In The Studio: A Figure Study “Painting Outside Of Joshua Tree”

DSC_0015The goal in this demonstration is to use a fairly simple composition just one solitary figure but really work the edges and colors to make the figure become part of the dominant shape with the mountains.  I try not to think of the separate pieces of clothing and body but rather I think of merging colors and values to make everything work together.  I am thinking light from the upper left and cast shadow on the ground.  Keep the background light filled, slightly brighter and lighter values, set up the first wash as a light warm tone and then put a second wash on top to give the details of the hills and scrub trees.

DSC_0002Give the drawing some character, think edges of the shirt, pants, arms and hat, and stay away from too many focused details.  This only means lay off pockets, belts, earrings, and minutia which will make your figure stand out too much.

DSC_0006After getting comfortable with the drawing and the placement of the figure, begin to broadly wash in the background shapes cutting around the figure.  Take your time cutting around the figure, the edge is important and needs to be right at the drawing.  Don’t stop immediately jump in a paint the figure even if some of the colors run together, you can clean them up later.  Use the side of your brush to get exciting edges.  Cerulean and cobalt violet for the sky and cobalt blue, violet and burnt sienna for the hill, merging directly into the field with raw sienna and hints of olive green.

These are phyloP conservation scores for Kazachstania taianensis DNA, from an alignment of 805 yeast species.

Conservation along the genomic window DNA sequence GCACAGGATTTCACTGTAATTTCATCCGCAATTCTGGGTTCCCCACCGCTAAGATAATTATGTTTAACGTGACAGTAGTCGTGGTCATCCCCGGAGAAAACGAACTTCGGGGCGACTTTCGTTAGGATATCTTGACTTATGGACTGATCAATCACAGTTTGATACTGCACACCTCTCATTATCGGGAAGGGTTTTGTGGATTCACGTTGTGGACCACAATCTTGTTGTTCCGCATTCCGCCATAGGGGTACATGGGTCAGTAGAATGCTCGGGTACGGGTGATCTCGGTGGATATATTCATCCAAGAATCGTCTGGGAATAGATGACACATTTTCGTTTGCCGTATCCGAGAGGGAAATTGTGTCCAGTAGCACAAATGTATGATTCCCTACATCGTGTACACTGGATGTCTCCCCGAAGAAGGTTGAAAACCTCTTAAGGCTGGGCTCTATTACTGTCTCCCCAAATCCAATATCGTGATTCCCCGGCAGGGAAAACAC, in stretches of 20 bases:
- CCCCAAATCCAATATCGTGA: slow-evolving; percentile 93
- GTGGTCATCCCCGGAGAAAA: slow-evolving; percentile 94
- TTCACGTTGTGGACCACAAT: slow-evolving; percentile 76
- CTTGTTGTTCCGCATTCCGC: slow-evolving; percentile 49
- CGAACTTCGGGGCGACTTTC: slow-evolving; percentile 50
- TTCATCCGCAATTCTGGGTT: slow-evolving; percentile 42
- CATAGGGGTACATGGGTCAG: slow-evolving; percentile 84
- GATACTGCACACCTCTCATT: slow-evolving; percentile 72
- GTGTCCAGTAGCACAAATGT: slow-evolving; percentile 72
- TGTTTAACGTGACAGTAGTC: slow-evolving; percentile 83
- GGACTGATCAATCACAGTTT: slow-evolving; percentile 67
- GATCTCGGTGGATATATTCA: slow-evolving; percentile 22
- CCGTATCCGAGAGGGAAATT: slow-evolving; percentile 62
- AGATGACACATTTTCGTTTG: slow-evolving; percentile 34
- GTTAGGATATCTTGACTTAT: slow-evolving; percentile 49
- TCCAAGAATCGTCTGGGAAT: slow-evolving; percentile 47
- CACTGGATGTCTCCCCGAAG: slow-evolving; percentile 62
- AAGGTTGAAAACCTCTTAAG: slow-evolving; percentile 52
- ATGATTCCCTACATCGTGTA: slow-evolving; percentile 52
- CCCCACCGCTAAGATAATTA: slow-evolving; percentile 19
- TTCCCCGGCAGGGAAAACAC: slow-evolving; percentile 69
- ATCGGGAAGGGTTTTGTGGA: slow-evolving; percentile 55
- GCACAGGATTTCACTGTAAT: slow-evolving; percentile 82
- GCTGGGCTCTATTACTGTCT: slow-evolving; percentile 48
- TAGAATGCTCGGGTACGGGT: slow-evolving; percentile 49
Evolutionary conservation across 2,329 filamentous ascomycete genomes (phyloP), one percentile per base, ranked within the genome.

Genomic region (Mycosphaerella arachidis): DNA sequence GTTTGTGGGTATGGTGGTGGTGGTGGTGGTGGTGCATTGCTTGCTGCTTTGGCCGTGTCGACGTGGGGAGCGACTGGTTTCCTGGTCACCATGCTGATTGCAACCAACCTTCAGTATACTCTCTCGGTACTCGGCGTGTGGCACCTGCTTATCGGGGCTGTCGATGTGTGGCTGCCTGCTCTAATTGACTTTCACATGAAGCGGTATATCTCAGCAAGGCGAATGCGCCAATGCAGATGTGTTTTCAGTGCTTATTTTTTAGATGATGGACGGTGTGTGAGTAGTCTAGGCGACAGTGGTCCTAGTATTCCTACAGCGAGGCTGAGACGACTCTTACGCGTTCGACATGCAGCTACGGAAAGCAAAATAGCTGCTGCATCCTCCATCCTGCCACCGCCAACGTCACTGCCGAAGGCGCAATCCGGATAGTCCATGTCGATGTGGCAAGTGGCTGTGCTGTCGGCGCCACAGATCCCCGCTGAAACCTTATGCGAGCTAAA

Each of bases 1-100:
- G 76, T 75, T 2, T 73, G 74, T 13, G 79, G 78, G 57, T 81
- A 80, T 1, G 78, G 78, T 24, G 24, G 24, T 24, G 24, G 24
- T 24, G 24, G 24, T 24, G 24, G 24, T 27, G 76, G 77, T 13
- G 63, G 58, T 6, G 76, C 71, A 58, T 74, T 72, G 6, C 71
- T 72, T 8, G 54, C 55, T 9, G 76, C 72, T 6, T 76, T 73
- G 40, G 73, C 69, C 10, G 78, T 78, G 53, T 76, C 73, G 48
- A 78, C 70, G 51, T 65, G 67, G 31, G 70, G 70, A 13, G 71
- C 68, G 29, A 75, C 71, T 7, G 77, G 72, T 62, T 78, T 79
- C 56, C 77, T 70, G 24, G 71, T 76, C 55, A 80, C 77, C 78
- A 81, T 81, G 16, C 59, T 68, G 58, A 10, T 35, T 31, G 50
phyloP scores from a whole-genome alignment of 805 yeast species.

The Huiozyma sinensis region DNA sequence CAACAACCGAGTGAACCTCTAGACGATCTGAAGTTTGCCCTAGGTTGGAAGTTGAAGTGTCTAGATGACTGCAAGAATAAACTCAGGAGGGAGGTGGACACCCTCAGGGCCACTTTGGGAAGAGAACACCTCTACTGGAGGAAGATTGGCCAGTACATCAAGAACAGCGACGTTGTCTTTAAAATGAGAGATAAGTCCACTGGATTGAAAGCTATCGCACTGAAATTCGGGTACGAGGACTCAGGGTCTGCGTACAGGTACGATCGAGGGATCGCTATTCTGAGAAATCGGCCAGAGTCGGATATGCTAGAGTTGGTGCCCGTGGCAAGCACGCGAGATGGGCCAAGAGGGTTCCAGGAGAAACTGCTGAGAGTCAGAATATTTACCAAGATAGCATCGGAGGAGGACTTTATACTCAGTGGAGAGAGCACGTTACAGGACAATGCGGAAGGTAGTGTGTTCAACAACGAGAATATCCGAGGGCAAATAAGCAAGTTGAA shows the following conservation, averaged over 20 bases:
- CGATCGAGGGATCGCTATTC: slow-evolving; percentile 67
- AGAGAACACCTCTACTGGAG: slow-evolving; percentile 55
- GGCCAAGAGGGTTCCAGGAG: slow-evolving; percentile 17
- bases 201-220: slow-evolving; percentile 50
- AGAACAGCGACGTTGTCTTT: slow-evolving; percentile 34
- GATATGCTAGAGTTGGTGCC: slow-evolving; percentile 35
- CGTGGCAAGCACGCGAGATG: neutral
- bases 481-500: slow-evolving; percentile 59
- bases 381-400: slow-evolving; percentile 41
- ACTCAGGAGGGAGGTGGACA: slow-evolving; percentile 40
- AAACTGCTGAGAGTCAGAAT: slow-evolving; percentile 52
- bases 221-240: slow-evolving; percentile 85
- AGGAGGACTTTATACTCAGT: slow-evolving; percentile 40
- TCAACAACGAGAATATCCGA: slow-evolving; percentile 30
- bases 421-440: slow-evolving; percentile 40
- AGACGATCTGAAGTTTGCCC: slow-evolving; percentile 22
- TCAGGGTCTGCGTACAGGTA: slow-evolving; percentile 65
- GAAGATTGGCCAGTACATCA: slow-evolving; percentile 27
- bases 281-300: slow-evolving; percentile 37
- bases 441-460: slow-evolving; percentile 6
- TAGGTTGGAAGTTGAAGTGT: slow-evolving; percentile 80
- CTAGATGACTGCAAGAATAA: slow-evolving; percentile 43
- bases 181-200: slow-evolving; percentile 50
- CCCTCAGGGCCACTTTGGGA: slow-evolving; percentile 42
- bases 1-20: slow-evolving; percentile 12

DSC_0009Don’t be afraid to have some edges blur and run together because these blossomed edges will make your painting feel more unified.  Every place you can bridge color do it like the right shoulder blending into the hill, right forearm blending into the field, feet blending into the shadow.  Oh simple trick leave out the shoes just think shadow and it will look better.

DSC_0012Go back over the shapes both land and figure with darker accents creating the feeling of light and form.  The little highlights are really important but try to make them varied in shape and size.

DSC_0015I think this turns out fairly well it says light and the figure looks like it is looking to the left.  Try to take a figure and just integrate it into the surrounding with merged colors and a cast shadow, keep the drawing simple and loose.  With enough confidence acquired from practice, you will be painting terrific paintings based on the ultimate subject matter the figure.

Tomorrow come back a see the next demonstration of putting figures in the painting.  Thank you for visiting my blog.

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  • ChristineOctober 15, 2013 - 3:35 am

    ahhhh; the lone cowboy in the desert finds his way home?ReplyCancel

  • MercedesOctober 15, 2013 - 6:14 am

    Wonderful interpretation of the figure in the landscape, even telling a story. I like very much. Thank you SteeveReplyCancel